Digital exams


Commenting on Making it Click, a report from AQA which makes a case for moving to digital exams, Daniel Kebede, General Secretary of the National Education Union, said:   

"It is right to look to make assessment more fit for the future, although this should be just the first step in far wider assessment reform. Digital exams are more fit for the future than written exams, but they are still only a test of what you can remember and regurgitate within a few hours. Students, teachers, employers and FE/HE courses are looking for broader skills than simple memory recall and England is falling behind other countries in assessing these vital things. 
"Schools are severely underfunded already, and the condition of the school estate means it is in desperate need of investment. Wi-fi and digital hardware is not of equal quality and accessibility in schools and homes around the country. This could lead to some students having far more means to practise being assessed digitally than others, and disadvantaged students being presented with another hurdle placed in their way towards a fair shot. Access to digital devices, connection and skills is not equal and without adequate provision, mean this move could exacerbate existing inequalities.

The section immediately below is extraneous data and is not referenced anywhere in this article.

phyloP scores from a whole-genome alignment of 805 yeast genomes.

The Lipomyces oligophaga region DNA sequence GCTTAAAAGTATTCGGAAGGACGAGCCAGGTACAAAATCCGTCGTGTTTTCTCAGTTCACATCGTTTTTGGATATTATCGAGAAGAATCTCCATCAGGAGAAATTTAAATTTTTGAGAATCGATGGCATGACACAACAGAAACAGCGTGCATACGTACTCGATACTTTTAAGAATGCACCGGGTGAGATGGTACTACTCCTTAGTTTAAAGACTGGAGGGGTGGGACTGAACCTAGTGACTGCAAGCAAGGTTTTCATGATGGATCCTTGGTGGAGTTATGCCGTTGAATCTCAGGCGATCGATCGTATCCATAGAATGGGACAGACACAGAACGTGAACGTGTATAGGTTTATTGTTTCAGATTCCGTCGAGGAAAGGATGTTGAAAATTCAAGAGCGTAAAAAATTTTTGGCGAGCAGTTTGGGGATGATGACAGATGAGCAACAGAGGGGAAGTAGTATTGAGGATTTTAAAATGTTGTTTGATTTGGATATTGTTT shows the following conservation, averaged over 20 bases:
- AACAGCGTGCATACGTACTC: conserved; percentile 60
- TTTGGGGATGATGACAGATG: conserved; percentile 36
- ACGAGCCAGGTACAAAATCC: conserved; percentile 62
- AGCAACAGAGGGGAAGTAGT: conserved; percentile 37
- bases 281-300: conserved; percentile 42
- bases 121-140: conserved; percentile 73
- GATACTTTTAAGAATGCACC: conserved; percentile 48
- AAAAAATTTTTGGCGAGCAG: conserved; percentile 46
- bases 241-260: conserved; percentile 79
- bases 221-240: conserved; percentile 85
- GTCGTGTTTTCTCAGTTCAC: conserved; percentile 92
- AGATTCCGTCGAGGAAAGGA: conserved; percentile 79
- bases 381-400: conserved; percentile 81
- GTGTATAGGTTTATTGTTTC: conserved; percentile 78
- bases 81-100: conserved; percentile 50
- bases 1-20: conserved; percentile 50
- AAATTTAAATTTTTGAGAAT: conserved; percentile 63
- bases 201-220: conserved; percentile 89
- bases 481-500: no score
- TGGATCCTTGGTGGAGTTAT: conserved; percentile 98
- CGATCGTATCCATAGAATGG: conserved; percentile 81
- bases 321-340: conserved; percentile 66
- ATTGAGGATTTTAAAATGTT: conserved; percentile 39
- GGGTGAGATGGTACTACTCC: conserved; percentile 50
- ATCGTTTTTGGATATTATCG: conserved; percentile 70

"Teachers would need suitable time and training to ensure they are best placed to support students in preparing for these new assessments. History suggests that this is not always a given when there is assessment reform. No changes should be introduced until a guaranteed package of time and training is put forward to enable teachers to engage with the change within the scope of their current job, and not as an addition to it." 

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